Ghana Rugby Clubs meet with board to pan local league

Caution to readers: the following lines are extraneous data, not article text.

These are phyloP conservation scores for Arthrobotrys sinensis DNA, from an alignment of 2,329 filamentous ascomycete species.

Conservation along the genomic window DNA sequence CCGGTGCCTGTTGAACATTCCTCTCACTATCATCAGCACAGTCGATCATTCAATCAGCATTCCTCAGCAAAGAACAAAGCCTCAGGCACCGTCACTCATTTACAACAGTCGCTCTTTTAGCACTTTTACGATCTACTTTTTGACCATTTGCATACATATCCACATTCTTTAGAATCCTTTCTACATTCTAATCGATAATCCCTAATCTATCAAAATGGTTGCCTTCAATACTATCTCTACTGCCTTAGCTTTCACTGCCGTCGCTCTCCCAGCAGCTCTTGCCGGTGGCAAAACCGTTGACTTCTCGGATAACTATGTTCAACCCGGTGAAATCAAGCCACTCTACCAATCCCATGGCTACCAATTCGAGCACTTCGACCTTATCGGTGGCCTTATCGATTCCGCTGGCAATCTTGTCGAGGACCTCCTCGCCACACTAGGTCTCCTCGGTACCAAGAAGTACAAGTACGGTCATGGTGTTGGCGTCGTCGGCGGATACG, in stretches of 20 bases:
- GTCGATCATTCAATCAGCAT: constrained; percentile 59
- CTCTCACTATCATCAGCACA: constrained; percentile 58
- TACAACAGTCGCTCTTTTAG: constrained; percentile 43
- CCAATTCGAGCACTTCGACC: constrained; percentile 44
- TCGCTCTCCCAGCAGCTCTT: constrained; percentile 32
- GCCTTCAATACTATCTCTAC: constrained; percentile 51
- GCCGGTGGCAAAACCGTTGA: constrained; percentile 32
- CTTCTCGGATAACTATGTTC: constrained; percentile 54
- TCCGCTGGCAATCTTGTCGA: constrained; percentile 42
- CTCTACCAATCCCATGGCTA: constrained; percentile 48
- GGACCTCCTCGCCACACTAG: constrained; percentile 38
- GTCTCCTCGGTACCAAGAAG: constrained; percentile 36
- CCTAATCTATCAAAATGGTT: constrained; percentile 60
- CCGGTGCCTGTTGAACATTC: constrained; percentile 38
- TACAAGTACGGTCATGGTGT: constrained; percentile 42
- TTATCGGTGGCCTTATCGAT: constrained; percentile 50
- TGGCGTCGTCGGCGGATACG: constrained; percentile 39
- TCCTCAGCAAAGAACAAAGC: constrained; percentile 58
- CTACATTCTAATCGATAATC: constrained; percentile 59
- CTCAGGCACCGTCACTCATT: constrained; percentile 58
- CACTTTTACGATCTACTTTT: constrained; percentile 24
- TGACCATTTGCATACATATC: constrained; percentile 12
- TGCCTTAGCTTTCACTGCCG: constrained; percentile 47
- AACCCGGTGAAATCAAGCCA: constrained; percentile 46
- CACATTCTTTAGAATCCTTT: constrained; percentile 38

first_imgPresident of the Ghana Rugby Association Herbert Mensah is promising a transparent administration in the running of the sport in Ghana.Mr. Mensah disclosed this when he met members of the Ghana rugby football union to discuss the start of the 2014 rugby league.The meeting also discussed issues pertaining to the draft blueprint for Ghana rugby, the upcoming stakeholder’s forum as well as preparation and development for tournaments planned for next year.Herbert Mensah who is not new to sports development in Ghana says his doors are opened to ideas to move rugby forward.“We are all part of the Rugby Family of Ghana and we all work together as a team in line with our values to fulfill our mission and chase our vision, myself and all the Board members will always follow an open door policy and it is the right of any stakeholder to knock on the doors of the President and the other Board members to discuss issues important to our passion for developing and playing the Game of Rugby,” Mr. Mensah said.The proposed Blueprint is built on the vision, mission and values of the International Rugby Board as follows: Vision – Rugby – A Sport For All In Ghana – True to It’s Values.Mission – Growing the global Rugby Family in Ghana.The proposed values for Ghana Rugby is based on five pillars:INTEGRITY – Integrity (adherence to moral and ethical principles; soundness of moral character; honesty) is central to the fabric of the Game and is generated through honesty and fair playPASSION – Rugby people have a passionate (powerful or compelling emotion or feeling) enthusiasm for the Game. Rugby generates excitement, emotional attachment and a sense of belonging to the global Rugby family TEAMWORK – The only way to succeed is by working together (coordinated effort acting together in the interests of a common cause – Rugby)DISCIPLINE – Discipline (training to act in accordance with rules) is an integral part of the Game, both on and off the field, and is reflected through adherence to the Laws, the Regulations and Rugby’s core valuesRESPECT – Respect (being esteemed or honoured) for teammates, opponents, match officials and those involved in the Game is paramountHerbert Mensah also added, “It looks as though policies of the past favored quantity above quality. It does not serve the Game of Rugby to have 1,000 schools trying to get into rugby without solid support from the Associations and Clubs and without properly qualified sports masters.”He called for the creation of manageable tournaments within the resources of GRFU to allow the youth to derive the full benefits of being part of the Rugby family. Associations and Clubs that participated in the meeting were asked to prepare for the forum by critically evaluating the proposed draft Blueprint and to prepare a presentation for the Forum on what will be required to develop and manage the growth of the Rugby Family in a strategic, structured and manageable fashion. Clubs were also asked to start gathering critical information that will help their Associations to put their own Blueprints together based on the guidelines contained in the GRFU Blueprint.last_img read more